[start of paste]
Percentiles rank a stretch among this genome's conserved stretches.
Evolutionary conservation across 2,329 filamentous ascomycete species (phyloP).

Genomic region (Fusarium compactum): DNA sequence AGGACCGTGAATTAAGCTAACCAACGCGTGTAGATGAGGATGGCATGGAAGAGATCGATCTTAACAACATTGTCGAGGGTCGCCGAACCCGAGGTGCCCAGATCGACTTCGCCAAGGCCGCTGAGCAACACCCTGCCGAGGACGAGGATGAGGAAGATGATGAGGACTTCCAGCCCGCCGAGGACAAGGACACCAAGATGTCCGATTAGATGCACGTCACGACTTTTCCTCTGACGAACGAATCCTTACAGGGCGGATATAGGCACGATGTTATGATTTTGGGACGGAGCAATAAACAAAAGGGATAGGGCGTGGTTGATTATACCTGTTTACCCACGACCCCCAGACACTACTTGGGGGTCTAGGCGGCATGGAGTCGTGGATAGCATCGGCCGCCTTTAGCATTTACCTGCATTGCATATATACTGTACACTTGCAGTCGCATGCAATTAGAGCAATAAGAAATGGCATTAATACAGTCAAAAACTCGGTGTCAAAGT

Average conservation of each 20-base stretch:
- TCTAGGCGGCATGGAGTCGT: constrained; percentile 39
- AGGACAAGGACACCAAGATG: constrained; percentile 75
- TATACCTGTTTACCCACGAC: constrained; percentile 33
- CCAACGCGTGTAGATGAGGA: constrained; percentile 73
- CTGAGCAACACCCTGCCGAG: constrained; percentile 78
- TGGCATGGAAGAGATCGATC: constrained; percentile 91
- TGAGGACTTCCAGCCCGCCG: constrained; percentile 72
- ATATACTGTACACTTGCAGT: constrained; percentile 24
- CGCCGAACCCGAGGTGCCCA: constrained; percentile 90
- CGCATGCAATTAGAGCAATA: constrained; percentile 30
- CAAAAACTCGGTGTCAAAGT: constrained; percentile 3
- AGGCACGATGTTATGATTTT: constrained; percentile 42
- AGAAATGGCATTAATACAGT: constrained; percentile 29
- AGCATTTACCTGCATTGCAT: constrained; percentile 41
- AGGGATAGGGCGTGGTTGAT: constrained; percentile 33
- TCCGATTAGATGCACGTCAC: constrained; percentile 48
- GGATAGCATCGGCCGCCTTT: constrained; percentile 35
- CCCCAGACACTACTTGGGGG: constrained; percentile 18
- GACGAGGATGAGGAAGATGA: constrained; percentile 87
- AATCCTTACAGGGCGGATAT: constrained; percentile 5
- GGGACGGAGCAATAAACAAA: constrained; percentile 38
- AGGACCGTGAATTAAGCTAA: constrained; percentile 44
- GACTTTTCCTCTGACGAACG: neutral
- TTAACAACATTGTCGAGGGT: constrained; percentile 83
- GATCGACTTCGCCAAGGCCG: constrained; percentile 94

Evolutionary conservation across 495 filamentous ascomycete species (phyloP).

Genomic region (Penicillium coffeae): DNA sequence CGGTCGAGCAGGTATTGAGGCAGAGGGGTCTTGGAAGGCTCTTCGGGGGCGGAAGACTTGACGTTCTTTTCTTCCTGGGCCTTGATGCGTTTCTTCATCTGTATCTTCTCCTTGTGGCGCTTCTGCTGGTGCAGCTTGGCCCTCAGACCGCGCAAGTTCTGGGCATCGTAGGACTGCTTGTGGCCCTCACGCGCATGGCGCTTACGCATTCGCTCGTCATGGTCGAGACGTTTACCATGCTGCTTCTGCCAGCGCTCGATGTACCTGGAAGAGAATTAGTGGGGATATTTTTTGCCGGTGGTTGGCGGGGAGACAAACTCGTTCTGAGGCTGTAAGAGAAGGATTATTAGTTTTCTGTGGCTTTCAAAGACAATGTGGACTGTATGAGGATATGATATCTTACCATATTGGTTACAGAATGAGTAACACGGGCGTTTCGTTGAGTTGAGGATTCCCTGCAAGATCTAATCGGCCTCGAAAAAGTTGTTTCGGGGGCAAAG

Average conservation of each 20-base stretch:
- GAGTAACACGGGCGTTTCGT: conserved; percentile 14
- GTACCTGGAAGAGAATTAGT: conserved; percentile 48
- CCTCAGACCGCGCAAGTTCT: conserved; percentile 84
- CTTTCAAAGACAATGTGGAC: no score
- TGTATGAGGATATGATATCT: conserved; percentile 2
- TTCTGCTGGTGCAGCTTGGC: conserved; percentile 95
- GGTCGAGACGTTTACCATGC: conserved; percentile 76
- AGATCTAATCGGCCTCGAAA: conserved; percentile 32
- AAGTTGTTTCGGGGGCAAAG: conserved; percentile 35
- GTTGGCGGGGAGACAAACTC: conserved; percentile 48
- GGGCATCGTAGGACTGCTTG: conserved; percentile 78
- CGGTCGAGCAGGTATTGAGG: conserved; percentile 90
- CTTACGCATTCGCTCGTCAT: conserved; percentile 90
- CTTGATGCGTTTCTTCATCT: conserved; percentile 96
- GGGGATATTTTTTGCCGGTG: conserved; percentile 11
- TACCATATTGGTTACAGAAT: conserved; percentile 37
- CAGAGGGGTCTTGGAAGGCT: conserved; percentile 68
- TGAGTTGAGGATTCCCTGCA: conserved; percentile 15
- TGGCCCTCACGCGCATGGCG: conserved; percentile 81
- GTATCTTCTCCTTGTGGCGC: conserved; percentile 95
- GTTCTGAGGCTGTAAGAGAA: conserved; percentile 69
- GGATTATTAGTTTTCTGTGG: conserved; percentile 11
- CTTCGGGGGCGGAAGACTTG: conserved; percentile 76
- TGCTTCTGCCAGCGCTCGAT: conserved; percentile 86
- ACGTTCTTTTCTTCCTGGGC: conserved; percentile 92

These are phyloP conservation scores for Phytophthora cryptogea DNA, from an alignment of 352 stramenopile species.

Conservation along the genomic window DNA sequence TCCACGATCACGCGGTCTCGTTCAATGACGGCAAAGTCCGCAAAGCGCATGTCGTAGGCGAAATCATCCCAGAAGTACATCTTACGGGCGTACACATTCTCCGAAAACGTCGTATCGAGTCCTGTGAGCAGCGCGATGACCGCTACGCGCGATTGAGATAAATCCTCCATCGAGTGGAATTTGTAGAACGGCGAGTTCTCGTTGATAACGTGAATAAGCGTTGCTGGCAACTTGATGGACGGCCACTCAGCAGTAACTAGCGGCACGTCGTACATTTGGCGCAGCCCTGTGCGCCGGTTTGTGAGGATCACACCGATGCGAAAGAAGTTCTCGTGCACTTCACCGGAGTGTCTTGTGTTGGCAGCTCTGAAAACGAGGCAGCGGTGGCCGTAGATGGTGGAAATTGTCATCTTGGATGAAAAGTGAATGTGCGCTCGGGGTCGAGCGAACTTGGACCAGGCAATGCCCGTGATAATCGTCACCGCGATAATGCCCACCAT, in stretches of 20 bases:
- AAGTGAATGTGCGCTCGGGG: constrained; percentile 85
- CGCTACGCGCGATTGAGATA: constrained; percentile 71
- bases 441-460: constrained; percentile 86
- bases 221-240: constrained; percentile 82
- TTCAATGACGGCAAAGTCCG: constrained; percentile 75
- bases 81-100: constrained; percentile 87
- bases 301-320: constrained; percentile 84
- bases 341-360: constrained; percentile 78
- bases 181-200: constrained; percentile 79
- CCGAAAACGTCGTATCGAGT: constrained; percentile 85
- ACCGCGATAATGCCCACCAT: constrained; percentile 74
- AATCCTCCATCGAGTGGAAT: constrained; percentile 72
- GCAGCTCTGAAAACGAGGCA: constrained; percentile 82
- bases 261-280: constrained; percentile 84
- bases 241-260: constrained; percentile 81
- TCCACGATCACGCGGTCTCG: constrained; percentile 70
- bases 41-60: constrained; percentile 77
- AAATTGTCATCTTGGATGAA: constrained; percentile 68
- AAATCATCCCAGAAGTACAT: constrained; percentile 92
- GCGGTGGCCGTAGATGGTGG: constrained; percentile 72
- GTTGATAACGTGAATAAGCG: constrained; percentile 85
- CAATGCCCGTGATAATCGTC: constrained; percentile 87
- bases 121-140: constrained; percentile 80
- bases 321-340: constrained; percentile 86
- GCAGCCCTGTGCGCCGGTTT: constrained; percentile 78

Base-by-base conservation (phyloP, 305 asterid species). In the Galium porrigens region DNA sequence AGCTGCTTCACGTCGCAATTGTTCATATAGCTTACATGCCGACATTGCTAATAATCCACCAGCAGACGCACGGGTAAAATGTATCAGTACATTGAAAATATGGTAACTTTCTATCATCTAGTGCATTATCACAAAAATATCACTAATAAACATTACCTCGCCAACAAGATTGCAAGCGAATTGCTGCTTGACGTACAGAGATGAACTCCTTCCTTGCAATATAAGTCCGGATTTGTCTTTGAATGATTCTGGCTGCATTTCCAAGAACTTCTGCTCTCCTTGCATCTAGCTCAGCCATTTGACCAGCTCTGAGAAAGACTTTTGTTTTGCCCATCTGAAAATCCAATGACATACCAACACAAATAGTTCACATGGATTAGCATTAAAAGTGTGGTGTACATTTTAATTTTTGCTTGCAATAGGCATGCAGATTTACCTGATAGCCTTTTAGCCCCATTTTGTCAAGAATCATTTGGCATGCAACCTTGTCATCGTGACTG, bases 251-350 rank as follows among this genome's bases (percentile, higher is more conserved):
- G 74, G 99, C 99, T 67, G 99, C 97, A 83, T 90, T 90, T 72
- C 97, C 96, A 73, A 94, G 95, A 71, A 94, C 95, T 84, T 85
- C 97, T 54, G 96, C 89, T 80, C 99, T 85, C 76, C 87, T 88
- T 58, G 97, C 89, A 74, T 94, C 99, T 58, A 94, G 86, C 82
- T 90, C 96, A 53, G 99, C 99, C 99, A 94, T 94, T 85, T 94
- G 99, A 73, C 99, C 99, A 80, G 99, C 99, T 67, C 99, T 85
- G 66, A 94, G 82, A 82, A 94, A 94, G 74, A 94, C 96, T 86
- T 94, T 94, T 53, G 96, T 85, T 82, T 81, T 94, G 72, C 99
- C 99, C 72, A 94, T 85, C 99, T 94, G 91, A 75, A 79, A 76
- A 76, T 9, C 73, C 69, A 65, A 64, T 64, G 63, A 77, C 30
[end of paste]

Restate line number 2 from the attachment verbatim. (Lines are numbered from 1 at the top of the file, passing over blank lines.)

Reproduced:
Evolutionary conservation across 2,329 filamentous ascomycete species (phyloP).